But, of course, this latest attack really, you know, really changes the game. As Ali has just said, to actually be in a situation where the journalists are actually lured into a trap and killed in this way, nine or 10 in a single group, is really very shocking and, I think, poses lots of questions about how we can try to report at all or safely in the future.

AMY GOODMAN: Phil Chetwynd, in 2014, your news agency, Agence France-Presse, lost journalist Sardar Ahmad, who was shot and killed along with his wife and two of his three children in a Taliban attack on an Afghan hotel. That was just three years ago. So, you talk about how you do operate. So, what will you do now? What will AFP do now, without Shah Marai?

PHIL CHETWYND: Well, I think we have to, firstly, really understand fully the circumstances behind what happened and so on. Obviously, when you get an immediate attack like this, there are the first—you know, first feelings as to what happened, the first reports and so on. But there is a need, really, to get to the bottom of exactly what happened, before we can take any sort of radical decisions.

But at the same time, it is our job to report around the world. We report on extremely dangerous things all around the world, and we find a way to do it. We’ve certainly done this in Syria for the last five years, which has been an extremely dangerous place to work. In the end, we ended up creating a little network of our own local journalist sources and so on around Syria, on the ground, because, after about 2013, it just became too dangerous for us to put our own people in, after various kidnappings and murders and so on. So, the Syrian situation is perhaps an example where, when we were blocked one way from doing things, we are there to report the story. We are there. It’s absolutely vital that the story of Afghanistan continues to be told. It’s vital that the story of Syria continues to be told. And therefore we have to find an asymmetrical or different way to tell the story, if that is what is necessary.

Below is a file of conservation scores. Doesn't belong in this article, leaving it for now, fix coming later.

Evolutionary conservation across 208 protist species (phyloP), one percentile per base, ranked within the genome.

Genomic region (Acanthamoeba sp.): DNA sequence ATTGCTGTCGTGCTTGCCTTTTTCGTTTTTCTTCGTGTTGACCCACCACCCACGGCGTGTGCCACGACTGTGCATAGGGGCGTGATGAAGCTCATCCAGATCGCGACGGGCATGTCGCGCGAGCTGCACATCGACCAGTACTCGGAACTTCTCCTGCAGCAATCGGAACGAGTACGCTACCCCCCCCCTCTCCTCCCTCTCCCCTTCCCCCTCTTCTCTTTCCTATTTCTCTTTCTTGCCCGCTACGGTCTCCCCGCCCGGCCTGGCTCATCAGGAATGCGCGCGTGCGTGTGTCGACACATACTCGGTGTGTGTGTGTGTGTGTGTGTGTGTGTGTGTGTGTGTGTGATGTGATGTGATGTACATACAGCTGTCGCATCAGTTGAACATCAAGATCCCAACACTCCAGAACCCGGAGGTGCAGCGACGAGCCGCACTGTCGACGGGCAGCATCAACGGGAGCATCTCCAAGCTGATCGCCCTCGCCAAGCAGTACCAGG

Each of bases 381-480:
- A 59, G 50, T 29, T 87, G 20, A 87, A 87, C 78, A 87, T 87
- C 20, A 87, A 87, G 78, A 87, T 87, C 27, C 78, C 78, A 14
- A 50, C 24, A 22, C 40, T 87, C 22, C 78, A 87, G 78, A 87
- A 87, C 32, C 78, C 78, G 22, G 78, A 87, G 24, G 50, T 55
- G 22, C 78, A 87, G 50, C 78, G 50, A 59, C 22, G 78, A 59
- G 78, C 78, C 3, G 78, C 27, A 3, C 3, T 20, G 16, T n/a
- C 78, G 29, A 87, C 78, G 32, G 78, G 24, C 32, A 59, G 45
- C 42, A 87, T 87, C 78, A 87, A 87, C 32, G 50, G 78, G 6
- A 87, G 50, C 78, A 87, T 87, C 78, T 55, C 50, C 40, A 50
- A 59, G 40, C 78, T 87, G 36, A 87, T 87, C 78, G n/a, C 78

AMY GOODMAN: Ali Latifi, you’re in Kabul. You’re a freelance journalist there. You face extreme danger all the time, as other journalists, as other civilians do. You’ve reported a lot on the thousands of Afghan refugees being deported from Turkey and the European Union because Afghanistan is, quote, “safe now.” Can you talk about what’s happening?

ALI LATIFI: So, basically, yeah, this is exactly the problem. I was actually on a flight back from Dubai about a couple weeks ago. And when we were leaving the airplane, I heard the stewardess say, “Oh, no deportees on this flight.” And I thought that was really interesting, because it’s: Who are you deporting from Dubai? But the truth is that this is exactly the problem. You know, I’ve been to Turkey, I’ve been to Greece, since 2013, covering the situation. And what we see is that, you know, these European Union governments, the Turkish government, in accordance with agreements with the Kabul government, are saying things like, “Oh, well, there are safe areas in Afghanistan.” And the most common safe area that they claim is Kabul.

Well, within one week, there have been two suicide bombings—or three, actually—targeting civilians specifically, whether they be journalists or, you know, civilians as in like women, children and men from the area. And so, this is a major issue that no one is addressing, the fact that, you know, there are hundreds and hundreds of—a lot of young men being deported back from the European Union, from Turkey, and who basically are coming back to an area where, at any moment, you know, as Shah Marai’s journal said, and as other people have been saying, you really don’t know, when you step out of the house—you know, if you go one direction, there could be a bombing; if you go another direction, there could be a bombing. That area where the bombing took place on Monday, I was—I go there. I go there to go to the Afghan Film Directorate. So, you know, had I gone one day later, I could have been there.